Undergoing any kind of surgery is a naturally nerve-racking thing. Hand surgery takes those nerves to the next level, because we as humans use our hands for nearly everything. They are instrumental in our day to day functions, and the thought of losing that mobility can be overwhelming. Here are some great ways to help prepare yourself for your hand surgery.
Gather The Facts
If your doctor is planning on scheduling a hand surgery for you, it’s probably because you have been meeting to discuss some form of pain or discomfort you may be experiencing. During this time it’s important to gather as much information as you can to prepare yourself, including the amount of time you should expect to be at the hospital. This allows you to plan ahead in terms of your work schedule and coordinating transportation if needed.
Before having hand surgery, you will undergo a certain clearance process to make sure your body will be able to handle the surgery. This includes a physical examination, often accompanied by some blood tests. Another important thing to discuss with your doctor during this process is any medications that you are currently taking. This is crucial because your doctor may need to instruct you to halt medication use at some point before the surgery if it could have some kind of adverse effect on it.
Once you’ve met all the necessary clearance requirements, your doctor will give you pre-operative instructions. Follow them, carefully! They will provide you with the most important information you need before you go under, including your designated arrival time, any medications you may need to take before, and how long you should be fasting before the surgery. Not following your pre-operative instructions can potentially lead to a rescheduling of the surgery.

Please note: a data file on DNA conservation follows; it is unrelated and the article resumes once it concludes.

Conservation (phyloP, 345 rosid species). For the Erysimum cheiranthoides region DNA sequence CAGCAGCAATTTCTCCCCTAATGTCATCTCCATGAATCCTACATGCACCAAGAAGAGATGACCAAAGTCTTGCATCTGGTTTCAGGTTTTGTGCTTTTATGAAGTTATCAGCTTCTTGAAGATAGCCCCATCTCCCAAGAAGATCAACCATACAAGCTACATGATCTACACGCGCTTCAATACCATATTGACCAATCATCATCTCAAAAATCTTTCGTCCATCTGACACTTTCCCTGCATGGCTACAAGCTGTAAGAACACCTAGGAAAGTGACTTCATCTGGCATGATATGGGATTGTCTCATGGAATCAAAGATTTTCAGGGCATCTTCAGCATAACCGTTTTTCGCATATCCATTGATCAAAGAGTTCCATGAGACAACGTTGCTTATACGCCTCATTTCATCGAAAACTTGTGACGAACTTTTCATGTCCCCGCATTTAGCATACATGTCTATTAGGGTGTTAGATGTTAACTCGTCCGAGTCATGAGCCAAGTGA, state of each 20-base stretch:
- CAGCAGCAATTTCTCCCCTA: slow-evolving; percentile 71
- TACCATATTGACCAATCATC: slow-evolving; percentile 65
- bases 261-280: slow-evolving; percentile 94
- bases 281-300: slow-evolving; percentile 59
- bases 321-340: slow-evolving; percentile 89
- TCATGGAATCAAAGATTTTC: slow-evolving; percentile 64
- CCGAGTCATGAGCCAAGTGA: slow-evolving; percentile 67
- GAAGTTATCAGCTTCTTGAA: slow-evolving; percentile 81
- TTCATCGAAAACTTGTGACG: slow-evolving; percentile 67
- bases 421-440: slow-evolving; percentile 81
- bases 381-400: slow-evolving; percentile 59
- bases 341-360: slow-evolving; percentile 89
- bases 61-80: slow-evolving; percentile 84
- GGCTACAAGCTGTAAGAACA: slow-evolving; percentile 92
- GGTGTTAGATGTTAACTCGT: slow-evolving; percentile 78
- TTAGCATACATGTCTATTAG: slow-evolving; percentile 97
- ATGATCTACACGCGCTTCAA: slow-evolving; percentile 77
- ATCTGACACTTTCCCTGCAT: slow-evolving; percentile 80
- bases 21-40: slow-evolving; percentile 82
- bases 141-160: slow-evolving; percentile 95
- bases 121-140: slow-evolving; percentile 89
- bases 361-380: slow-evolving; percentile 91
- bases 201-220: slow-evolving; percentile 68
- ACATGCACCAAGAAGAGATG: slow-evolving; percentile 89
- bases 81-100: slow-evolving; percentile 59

A big part of having hand surgery includes being put to sleep through the use of general anesthesia. This allows the patient to remain comfortable throughout the surgery, without having to be present for the painful parts. Another type of anesthesia includes regional anesthesia, which involves an injection used to numb nerves leading to the arm. This is beneficial because it leaves out the effects that general anesthesia have on patients, including being tired or nauseous. This will ultimately be decided by your doctor, and it’s definitely something you should discuss with them beforehand to make yourself more comfortable.
Dr. Arnold Peter Weiss is the R. Scot Sellers Scholar of Hand Surgery; Chief of Hand Surgery; Vice Chairman & Professor, Brown University.